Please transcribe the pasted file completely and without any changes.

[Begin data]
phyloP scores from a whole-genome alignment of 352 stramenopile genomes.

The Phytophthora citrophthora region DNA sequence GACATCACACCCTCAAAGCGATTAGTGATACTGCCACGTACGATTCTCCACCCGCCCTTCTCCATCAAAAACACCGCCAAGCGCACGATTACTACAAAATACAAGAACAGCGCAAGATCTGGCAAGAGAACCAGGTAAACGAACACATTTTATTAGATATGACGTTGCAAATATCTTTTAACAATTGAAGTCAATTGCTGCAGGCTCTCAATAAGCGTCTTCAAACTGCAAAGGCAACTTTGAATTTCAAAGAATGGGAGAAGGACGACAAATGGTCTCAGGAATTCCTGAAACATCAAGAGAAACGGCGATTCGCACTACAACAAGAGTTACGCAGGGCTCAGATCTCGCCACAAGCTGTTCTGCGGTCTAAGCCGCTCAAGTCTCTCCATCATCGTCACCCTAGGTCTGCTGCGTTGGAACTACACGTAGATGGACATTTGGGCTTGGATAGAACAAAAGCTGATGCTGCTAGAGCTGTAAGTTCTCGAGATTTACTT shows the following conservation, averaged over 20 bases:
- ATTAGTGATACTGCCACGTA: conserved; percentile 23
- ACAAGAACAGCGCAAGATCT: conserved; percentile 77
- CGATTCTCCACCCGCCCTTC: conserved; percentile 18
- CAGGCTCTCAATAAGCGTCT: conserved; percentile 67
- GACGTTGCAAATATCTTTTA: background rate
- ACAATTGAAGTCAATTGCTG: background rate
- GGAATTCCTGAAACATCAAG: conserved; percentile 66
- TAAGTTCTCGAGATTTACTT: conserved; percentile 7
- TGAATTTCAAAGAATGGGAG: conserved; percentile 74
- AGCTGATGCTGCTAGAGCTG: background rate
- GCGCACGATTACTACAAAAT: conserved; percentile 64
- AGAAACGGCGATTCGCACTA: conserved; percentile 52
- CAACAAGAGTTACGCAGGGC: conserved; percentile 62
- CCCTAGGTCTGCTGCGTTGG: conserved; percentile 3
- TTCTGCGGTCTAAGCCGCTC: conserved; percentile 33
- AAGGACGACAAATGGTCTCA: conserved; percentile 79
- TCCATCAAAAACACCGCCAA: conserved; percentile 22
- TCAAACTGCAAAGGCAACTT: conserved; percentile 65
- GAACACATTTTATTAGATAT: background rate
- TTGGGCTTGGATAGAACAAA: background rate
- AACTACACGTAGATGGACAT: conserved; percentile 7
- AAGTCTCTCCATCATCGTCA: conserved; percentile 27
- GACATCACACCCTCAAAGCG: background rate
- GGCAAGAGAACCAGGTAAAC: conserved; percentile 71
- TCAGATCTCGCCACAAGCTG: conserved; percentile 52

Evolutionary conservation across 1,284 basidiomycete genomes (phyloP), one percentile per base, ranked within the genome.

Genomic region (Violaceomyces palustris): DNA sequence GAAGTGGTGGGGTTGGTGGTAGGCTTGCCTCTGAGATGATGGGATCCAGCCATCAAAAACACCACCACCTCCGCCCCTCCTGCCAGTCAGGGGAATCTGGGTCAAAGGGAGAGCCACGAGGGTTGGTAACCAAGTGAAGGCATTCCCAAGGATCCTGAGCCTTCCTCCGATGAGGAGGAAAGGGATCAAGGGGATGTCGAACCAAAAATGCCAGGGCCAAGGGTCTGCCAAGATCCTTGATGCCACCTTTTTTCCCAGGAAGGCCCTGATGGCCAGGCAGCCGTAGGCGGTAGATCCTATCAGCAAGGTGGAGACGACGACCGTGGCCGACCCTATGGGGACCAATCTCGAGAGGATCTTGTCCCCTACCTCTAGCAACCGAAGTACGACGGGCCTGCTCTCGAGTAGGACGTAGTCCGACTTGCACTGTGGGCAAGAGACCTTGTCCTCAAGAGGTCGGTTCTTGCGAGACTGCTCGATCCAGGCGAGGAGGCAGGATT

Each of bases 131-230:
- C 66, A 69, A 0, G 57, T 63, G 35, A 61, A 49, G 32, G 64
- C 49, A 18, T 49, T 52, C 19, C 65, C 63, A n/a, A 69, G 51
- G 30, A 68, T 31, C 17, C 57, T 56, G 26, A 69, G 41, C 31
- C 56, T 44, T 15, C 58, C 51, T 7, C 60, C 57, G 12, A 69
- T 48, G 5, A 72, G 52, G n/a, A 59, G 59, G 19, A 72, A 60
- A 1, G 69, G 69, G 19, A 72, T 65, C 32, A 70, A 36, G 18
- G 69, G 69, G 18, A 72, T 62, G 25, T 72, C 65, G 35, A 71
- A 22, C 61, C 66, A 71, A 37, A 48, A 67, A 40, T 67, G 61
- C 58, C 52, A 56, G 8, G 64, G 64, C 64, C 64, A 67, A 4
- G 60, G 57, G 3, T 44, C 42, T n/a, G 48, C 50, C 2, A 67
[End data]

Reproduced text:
phyloP scores from a whole-genome alignment of 352 stramenopile genomes.

The Phytophthora citrophthora region DNA sequence GACATCACACCCTCAAAGCGATTAGTGATACTGCCACGTACGATTCTCCACCCGCCCTTCTCCATCAAAAACACCGCCAAGCGCACGATTACTACAAAATACAAGAACAGCGCAAGATCTGGCAAGAGAACCAGGTAAACGAACACATTTTATTAGATATGACGTTGCAAATATCTTTTAACAATTGAAGTCAATTGCTGCAGGCTCTCAATAAGCGTCTTCAAACTGCAAAGGCAACTTTGAATTTCAAAGAATGGGAGAAGGACGACAAATGGTCTCAGGAATTCCTGAAACATCAAGAGAAACGGCGATTCGCACTACAACAAGAGTTACGCAGGGCTCAGATCTCGCCACAAGCTGTTCTGCGGTCTAAGCCGCTCAAGTCTCTCCATCATCGTCACCCTAGGTCTGCTGCGTTGGAACTACACGTAGATGGACATTTGGGCTTGGATAGAACAAAAGCTGATGCTGCTAGAGCTGTAAGTTCTCGAGATTTACTT shows the following conservation, averaged over 20 bases:
- ATTAGTGATACTGCCACGTA: conserved; percentile 23
- ACAAGAACAGCGCAAGATCT: conserved; percentile 77
- CGATTCTCCACCCGCCCTTC: conserved; percentile 18
- CAGGCTCTCAATAAGCGTCT: conserved; percentile 67
- GACGTTGCAAATATCTTTTA: background rate
- ACAATTGAAGTCAATTGCTG: background rate
- GGAATTCCTGAAACATCAAG: conserved; percentile 66
- TAAGTTCTCGAGATTTACTT: conserved; percentile 7
- TGAATTTCAAAGAATGGGAG: conserved; percentile 74
- AGCTGATGCTGCTAGAGCTG: background rate
- GCGCACGATTACTACAAAAT: conserved; percentile 64
- AGAAACGGCGATTCGCACTA: conserved; percentile 52
- CAACAAGAGTTACGCAGGGC: conserved; percentile 62
- CCCTAGGTCTGCTGCGTTGG: conserved; percentile 3
- TTCTGCGGTCTAAGCCGCTC: conserved; percentile 33
- AAGGACGACAAATGGTCTCA: conserved; percentile 79
- TCCATCAAAAACACCGCCAA: conserved; percentile 22
- TCAAACTGCAAAGGCAACTT: conserved; percentile 65
- GAACACATTTTATTAGATAT: background rate
- TTGGGCTTGGATAGAACAAA: background rate
- AACTACACGTAGATGGACAT: conserved; percentile 7
- AAGTCTCTCCATCATCGTCA: conserved; percentile 27
- GACATCACACCCTCAAAGCG: background rate
- GGCAAGAGAACCAGGTAAAC: conserved; percentile 71
- TCAGATCTCGCCACAAGCTG: conserved; percentile 52

Evolutionary conservation across 1,284 basidiomycete genomes (phyloP), one percentile per base, ranked within the genome.

Genomic region (Violaceomyces palustris): DNA sequence GAAGTGGTGGGGTTGGTGGTAGGCTTGCCTCTGAGATGATGGGATCCAGCCATCAAAAACACCACCACCTCCGCCCCTCCTGCCAGTCAGGGGAATCTGGGTCAAAGGGAGAGCCACGAGGGTTGGTAACCAAGTGAAGGCATTCCCAAGGATCCTGAGCCTTCCTCCGATGAGGAGGAAAGGGATCAAGGGGATGTCGAACCAAAAATGCCAGGGCCAAGGGTCTGCCAAGATCCTTGATGCCACCTTTTTTCCCAGGAAGGCCCTGATGGCCAGGCAGCCGTAGGCGGTAGATCCTATCAGCAAGGTGGAGACGACGACCGTGGCCGACCCTATGGGGACCAATCTCGAGAGGATCTTGTCCCCTACCTCTAGCAACCGAAGTACGACGGGCCTGCTCTCGAGTAGGACGTAGTCCGACTTGCACTGTGGGCAAGAGACCTTGTCCTCAAGAGGTCGGTTCTTGCGAGACTGCTCGATCCAGGCGAGGAGGCAGGATT

Each of bases 131-230:
- C 66, A 69, A 0, G 57, T 63, G 35, A 61, A 49, G 32, G 64
- C 49, A 18, T 49, T 52, C 19, C 65, C 63, A n/a, A 69, G 51
- G 30, A 68, T 31, C 17, C 57, T 56, G 26, A 69, G 41, C 31
- C 56, T 44, T 15, C 58, C 51, T 7, C 60, C 57, G 12, A 69
- T 48, G 5, A 72, G 52, G n/a, A 59, G 59, G 19, A 72, A 60
- A 1, G 69, G 69, G 19, A 72, T 65, C 32, A 70, A 36, G 18
- G 69, G 69, G 18, A 72, T 62, G 25, T 72, C 65, G 35, A 71
- A 22, C 61, C 66, A 71, A 37, A 48, A 67, A 40, T 67, G 61
- C 58, C 52, A 56, G 8, G 64, G 64, C 64, C 64, A 67, A 4
- G 60, G 57, G 3, T 44, C 42, T n/a, G 48, C 50, C 2, A 67